International dairy prices continued to reverse gains made early this year at this morning's GlobalDairyTrade (GDT) auction, putting downward pressure on Fonterra's $4.70 a kg farmgate milk price forecast and raising concerns about next season's likely payout.
The GDT price index fell by 10.8 per cent compared with the last sale a fortnight ago, when prices dropped by 8.8 per cent. Big falls were recorded for the key products of wholemilk powder - down 13.3 per cent to US$2,538 a tonne, skim milk powder - down 9.9 per cent to US$2,467/tonne.
Wholemilk prices are now just 11 per cent higher than than they were by the end of 2014.
ANZ rural economist Con Williams said that with milk powder making up the bulk of New Zealand's product mix, the GDT result suggested a payout of $4.50-4.70 a kg this year.
The largest price falls at the auction were generally seen in the longer-dated contracts, up to 6 months out - into the new season.
"While these prices remain higher than those for the end of this season, the curve has flattened, suggesting less price recovery is now anticipated - not boding well for next year's payout," Williams said.
The fall comes as the New Zealand season enters its final phase, with about 80 per cent of production now out of the way.
Most of the price weakness was put down to better-than-expected supply, with the effects of this year's drought being offset by rain in many parts of the country.
See recent movements in the GDT auctions here:
Fonterra, the world's largest milk processor and dairy exporter, had early in the year revised its production forecast down by 3.3 per cent compared with the previous year, due to the drought, but at last week's interim result the co-op revised that to a 2 per cent reduction.
Analysts said that too might prove to be overly pessimistic, with many expecting production to be flat or just slightly down on last year's.
ASB Bank said it expects production for all New Zealand processors to be steady for the season, and for Fonterra's to fall by about 1 per cent.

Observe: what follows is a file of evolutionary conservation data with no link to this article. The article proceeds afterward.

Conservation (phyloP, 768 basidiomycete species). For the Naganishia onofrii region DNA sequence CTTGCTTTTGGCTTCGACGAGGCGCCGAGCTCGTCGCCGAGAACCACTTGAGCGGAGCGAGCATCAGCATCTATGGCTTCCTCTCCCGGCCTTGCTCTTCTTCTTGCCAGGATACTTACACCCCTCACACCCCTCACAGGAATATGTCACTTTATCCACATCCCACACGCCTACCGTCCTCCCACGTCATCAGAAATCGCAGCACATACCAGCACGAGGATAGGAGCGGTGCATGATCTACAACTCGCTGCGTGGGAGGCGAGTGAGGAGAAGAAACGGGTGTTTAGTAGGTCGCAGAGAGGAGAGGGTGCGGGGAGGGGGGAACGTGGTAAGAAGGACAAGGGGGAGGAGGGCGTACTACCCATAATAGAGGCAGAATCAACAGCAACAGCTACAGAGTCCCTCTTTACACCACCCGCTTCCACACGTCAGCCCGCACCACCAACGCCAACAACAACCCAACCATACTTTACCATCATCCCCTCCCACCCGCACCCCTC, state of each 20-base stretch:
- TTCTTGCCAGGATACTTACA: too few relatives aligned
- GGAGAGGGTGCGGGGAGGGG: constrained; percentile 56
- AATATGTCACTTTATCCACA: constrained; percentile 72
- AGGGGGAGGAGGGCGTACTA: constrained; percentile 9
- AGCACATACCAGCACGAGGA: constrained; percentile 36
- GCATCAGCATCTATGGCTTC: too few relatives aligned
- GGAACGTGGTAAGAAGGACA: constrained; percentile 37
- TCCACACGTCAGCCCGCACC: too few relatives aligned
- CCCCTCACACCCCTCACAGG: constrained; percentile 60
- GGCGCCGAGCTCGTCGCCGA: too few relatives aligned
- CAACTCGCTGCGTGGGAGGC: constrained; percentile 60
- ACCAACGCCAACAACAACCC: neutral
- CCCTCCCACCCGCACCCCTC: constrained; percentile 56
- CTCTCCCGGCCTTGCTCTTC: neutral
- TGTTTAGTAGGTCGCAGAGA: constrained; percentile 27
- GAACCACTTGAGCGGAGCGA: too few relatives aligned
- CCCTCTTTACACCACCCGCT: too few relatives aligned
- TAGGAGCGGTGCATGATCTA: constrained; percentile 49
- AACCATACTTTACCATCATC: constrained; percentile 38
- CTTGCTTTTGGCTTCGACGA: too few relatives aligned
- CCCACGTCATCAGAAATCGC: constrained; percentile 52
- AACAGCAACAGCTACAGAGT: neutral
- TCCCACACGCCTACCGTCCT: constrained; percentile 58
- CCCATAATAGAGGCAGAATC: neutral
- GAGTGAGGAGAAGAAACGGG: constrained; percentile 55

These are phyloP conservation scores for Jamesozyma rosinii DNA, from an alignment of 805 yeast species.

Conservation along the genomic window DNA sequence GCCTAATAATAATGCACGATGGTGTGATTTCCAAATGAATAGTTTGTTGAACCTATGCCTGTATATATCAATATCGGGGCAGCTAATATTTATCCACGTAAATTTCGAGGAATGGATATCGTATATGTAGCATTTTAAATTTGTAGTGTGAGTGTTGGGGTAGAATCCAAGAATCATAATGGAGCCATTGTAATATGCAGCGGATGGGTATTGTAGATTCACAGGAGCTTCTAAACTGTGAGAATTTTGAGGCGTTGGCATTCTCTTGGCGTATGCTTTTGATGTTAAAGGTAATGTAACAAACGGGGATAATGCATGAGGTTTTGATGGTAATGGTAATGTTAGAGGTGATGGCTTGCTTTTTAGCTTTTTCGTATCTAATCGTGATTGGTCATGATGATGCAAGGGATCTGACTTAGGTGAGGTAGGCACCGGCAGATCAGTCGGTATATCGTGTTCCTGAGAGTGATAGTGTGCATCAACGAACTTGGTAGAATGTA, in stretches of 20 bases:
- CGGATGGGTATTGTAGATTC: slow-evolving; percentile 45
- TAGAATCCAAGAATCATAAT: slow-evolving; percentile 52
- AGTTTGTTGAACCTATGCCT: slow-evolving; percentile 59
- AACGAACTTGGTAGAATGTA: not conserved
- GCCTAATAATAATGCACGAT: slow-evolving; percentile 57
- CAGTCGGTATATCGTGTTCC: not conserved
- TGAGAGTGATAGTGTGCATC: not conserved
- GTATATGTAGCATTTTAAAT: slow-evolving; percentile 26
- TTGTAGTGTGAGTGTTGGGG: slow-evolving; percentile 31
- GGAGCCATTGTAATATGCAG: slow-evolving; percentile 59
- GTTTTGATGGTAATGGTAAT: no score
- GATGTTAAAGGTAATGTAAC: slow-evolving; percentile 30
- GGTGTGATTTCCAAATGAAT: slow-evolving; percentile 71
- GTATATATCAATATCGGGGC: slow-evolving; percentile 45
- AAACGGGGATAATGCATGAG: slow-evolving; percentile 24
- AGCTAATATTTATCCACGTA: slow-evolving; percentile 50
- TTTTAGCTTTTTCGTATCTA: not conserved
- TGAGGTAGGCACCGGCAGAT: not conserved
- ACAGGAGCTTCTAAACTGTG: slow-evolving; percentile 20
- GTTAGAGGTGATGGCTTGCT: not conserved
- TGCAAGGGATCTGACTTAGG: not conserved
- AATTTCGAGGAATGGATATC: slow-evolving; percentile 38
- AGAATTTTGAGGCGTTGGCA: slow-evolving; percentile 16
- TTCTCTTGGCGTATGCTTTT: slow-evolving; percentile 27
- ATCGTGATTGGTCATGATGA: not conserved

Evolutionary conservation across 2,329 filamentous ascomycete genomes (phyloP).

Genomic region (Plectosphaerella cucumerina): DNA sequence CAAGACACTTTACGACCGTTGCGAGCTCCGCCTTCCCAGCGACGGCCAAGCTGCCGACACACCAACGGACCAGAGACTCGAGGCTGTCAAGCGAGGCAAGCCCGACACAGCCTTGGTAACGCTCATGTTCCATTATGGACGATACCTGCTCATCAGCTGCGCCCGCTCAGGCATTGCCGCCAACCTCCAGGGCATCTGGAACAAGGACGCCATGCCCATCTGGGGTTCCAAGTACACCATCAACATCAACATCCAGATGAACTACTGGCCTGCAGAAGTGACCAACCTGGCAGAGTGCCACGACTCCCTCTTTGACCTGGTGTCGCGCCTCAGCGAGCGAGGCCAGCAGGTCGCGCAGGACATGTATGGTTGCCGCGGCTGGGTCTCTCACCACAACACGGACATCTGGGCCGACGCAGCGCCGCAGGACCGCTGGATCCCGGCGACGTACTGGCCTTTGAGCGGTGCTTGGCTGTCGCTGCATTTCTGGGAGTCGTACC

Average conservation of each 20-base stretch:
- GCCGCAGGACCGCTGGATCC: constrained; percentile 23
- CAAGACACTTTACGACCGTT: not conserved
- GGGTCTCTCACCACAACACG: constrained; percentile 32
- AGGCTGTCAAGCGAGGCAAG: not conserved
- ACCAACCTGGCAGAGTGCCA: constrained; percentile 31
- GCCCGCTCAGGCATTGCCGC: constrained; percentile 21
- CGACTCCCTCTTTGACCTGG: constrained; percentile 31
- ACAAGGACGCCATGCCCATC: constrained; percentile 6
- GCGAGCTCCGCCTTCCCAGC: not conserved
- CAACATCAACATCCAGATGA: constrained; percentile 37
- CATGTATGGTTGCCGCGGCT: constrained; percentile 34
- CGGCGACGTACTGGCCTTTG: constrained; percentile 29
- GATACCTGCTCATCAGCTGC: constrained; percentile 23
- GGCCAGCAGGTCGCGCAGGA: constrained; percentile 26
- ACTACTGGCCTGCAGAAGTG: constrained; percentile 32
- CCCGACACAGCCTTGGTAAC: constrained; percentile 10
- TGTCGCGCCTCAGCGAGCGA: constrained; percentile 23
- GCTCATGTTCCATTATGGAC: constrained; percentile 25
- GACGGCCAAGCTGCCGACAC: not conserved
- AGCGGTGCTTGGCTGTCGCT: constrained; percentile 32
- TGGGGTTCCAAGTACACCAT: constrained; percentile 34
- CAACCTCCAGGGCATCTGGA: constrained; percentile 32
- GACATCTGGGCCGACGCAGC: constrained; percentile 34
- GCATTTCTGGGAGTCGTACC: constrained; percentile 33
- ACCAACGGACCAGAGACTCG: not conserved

"From this perspective, we suspect that the early season pessimism contributed to the subsequent price volatility, particularly once markets realised that the production outlook was simply not that bad," ASB rural economist Nathan Penny said.
ASB has revised its milk price forecasts down by 10c to $4.60/kg for this season and by 30c to and $6.20/kg for next season.
Fonterra smooths its payments to cushion the effects of volatility in world commodities markets, so farmers are still benefiting from last year's record payout. However, economists said the sector can handle one bad season but not two together.
The co-operative last month confirmed its forecast payout for the current season of $4.70 kg/MS, down from a record $8.40 kg/MS last season, with guidance for dividends trimmed to a range of 20c to 30c, from a previous range of 25c to 35c.
Meanwhile, uncertainty abounds on world markets as to much more milk EU farmers will produce, now that the impediment of quota restrictions has been removed on April 1.
At the auction, butter milk powder prices dropped by 25.1 per cent, cheddar by 10.5 per cent, rennet casein by 8.0 per, butter by 7.6 per cent, and anhydrous milk fat by 5.3 per cent.